When the hammer dropped in mid-March, Zach Gilles thought that was it.

His days as a college baseball player were over.

He was one of countless seniors who believed their final season of competition was ended by COVID-19. And it didn’t feel great, to say the least.

“Honestly, at the time, I thought it was over,” said Gilles, a Chippewa Falls native who plays for Central Michigan University. “I thought that was my last time ever playing. We even had a meeting to say goodbye to the seniors and that kind of thing.”

But not long after, his career was given new life. The NCAA announced it will grant spring athletes an extra year of eligibility due to the circumstances. Gilles will be one of many taking advantage.

“I had a lot of thinking to do over that, but since they said they’d hold my spot and my scholarship another year, I decided to go back and finish out my last year,” Gilles said.

So a decorated baseball career will have one more chapter, at least at the college level. Gilles, a McDonell graduate, has seen a lot over the years, and reached levels of success that not many attain.

Back in high school, Gilles was the leadoff hitter for a Macks team which finished as Division 4 state runner-up in 2014. At Central Michigan, he helped the Chippewas win a Mid-American Conference title and earn a spot at an NCAA regional last year.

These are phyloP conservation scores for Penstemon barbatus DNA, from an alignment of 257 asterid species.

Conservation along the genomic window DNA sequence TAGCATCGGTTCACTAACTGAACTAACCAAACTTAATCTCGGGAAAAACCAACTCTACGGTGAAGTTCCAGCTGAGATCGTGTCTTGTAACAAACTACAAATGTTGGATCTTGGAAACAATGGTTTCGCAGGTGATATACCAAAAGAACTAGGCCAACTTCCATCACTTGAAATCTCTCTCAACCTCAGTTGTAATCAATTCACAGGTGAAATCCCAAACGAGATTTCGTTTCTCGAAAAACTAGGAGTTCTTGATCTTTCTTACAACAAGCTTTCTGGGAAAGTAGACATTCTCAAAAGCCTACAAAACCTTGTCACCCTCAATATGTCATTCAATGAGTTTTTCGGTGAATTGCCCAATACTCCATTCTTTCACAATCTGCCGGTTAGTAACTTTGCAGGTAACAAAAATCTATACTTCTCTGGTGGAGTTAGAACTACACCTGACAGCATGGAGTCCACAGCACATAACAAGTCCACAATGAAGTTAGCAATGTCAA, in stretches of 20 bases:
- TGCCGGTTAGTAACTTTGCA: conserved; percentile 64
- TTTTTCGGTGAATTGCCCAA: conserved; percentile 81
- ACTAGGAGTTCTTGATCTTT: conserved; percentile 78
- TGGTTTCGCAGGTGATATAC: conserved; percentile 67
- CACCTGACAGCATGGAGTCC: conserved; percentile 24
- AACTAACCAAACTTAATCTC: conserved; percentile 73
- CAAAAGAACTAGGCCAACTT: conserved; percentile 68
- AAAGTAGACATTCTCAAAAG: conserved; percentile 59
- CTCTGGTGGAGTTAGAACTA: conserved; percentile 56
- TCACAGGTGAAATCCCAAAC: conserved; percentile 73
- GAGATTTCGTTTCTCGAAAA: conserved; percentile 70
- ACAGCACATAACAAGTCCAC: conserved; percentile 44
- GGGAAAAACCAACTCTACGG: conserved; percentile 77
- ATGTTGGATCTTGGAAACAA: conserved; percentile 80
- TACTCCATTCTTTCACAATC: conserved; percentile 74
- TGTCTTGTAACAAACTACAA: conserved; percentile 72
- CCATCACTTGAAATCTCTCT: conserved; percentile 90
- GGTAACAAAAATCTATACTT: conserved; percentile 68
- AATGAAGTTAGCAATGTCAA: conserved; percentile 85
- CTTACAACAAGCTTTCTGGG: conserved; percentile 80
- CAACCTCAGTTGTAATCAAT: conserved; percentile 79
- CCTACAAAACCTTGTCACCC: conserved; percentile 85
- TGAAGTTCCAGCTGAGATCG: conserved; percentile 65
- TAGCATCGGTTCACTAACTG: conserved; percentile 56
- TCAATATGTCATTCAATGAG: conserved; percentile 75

And since going on to play Division I college baseball, the speedy outfielder has helped the Eau Claire Express reach the Summer Collegiate World Series.

Gilles has been known to hit for a high average and steal plenty of bases. As a junior for the Chippewas last year, he hit .351 — second-best on the team — and stole 20 bases. He was batting .266 across 17 games this spring before the season was called off.

“He’s got plus-plus speed. That’s really what it comes down to,” Express manager Dale Varsho said last summer. “He’s always been able to really run, and that’s never changed.”

And as Express fans saw last summer, he has a penchant for successfully bunting for a hit.

“That just adds points to your average when you’re able to bunt like that with that speed,” former Express catcher David LaManna said. “(Gilles) has probably been able to put 40 or 50 points on his average just because he’s able to get the bunt down and run.”

Gilles will finish up his degree at Central Michigan in the fall and then begin graduate courses in the spring while playing baseball.

“I’m just looking forward to another year to play baseball,” Gilles said. “And the school said they’d help pay for graduate school as well, so that’ll be really nice.”

As for this summer, Gilles’ fate is still up in the air. If the Express announce they’ll be playing, he’ll be on board. He has played with the team every year since 2017, when he was a Northwoods League All-Star in his debut season.

A fourth year donning the orange and black would be ideal, from his perspective.

“It’s all kind of up in the air right now,” Gilles said. “But it would be cool. I love playing for the Express.”